Date of Award

8-12-2016

Degree Type

Dissertation

Degree Name

Doctor of Philosophy (PhD)

Department

Psychology

First Advisor

Tricia Z. King, PhD

Second Advisor

Bruce Crosson, PhD

Third Advisor

Robin Morris, PhD

Fourth Advisor

Christopher Conway, PhD

Abstract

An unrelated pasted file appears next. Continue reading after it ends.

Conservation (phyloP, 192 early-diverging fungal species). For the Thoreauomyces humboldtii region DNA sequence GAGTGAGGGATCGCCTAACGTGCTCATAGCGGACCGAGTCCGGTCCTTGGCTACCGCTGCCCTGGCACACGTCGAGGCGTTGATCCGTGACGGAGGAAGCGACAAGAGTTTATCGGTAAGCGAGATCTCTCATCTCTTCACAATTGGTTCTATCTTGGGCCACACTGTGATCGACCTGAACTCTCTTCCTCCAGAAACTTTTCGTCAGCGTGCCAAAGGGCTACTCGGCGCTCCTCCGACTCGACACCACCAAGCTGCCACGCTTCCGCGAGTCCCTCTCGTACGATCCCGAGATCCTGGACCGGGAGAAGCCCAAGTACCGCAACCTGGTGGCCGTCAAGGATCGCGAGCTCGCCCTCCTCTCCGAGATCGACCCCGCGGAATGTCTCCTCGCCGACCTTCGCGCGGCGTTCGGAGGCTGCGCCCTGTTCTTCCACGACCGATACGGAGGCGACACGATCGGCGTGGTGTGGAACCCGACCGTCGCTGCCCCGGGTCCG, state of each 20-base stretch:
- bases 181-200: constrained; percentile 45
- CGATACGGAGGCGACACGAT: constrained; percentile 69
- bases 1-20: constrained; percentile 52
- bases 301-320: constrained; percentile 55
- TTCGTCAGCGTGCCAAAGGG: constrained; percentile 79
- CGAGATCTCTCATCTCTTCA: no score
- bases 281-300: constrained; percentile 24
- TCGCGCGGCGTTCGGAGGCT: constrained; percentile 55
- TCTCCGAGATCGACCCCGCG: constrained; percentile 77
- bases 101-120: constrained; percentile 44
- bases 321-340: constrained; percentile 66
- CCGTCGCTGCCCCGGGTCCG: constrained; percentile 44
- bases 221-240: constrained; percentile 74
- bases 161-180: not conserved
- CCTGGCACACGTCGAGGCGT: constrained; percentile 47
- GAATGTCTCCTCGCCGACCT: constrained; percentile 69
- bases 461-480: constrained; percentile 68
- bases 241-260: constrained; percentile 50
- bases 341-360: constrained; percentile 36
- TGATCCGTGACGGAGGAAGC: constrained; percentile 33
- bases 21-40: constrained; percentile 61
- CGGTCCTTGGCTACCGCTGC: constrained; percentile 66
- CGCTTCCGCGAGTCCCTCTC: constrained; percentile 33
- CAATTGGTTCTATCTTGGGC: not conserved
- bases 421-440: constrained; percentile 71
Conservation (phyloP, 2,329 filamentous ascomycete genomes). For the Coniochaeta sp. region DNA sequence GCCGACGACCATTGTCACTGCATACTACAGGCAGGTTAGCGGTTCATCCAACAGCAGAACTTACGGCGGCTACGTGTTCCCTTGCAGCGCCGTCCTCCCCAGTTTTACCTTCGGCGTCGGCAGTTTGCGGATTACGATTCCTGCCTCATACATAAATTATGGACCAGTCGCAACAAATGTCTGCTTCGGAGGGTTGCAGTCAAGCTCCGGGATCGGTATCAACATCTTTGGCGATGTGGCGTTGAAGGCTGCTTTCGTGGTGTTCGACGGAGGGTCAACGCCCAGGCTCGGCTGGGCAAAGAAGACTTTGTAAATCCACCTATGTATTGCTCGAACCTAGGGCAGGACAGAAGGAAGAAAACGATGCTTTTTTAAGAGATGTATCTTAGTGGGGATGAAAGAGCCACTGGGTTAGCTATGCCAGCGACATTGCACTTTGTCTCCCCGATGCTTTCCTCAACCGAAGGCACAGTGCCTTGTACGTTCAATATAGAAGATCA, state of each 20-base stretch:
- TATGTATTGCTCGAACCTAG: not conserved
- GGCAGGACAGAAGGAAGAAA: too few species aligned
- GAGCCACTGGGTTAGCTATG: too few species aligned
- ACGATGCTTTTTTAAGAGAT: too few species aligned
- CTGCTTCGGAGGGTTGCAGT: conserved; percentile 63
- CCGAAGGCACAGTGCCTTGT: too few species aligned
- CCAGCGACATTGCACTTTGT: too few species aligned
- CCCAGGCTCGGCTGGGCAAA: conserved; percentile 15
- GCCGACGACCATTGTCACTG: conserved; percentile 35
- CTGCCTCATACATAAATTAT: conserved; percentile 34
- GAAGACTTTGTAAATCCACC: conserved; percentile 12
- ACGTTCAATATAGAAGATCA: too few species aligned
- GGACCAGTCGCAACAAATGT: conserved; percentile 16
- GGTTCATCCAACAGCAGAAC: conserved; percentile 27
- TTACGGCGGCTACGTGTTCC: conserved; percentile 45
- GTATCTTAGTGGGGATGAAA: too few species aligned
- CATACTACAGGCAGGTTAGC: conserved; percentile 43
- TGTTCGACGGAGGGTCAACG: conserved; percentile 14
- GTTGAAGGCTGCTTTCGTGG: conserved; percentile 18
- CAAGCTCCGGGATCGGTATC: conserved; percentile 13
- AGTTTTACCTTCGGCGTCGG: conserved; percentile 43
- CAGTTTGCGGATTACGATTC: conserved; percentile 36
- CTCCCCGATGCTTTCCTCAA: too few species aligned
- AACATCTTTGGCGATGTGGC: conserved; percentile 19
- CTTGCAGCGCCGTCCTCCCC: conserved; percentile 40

Adult survivors of childhood posterior fossa tumors can experience reading difficulties related to white matter integrity. Previously, reading was shown to be related to cortical white matter tracts, however information transfer across the corpus callosum (CC) may also play a role in reading. The current study used both macro- and microstructural measures of the WM structure of the corpus callosum. The current study examined how white matter volume and fractional anisotropy (FA) in five divisions of the CC was related to degree of neurological risk and reading skill, and tested two mediation models predicting reading. Participants included 20 adult survivors of childhood posterior fossa tumor and 23 healthy controls. Volume and FA were measured in five divisions of the mid-sagittal corpus callosum. Total intracranial vault was used as a covariate in volume analyses. FA was reduced in CC1 and volume was reduced in each subregion in survivors. Volume but not FA was related to degree of neurological risk. Results identified that reduced volume in CC1 and CC5, and FA in CC5 appear to be specifically related to reading skill in line with the cortical reading regions that connect in these subregions of the CC. Mediation models indicate that processing speed is the mechanism by which volume is related to reading skill. These findings have implications for addressing processing speed in reading interventions in survivors and provide insight into the interhemispheric connections in the reading network.

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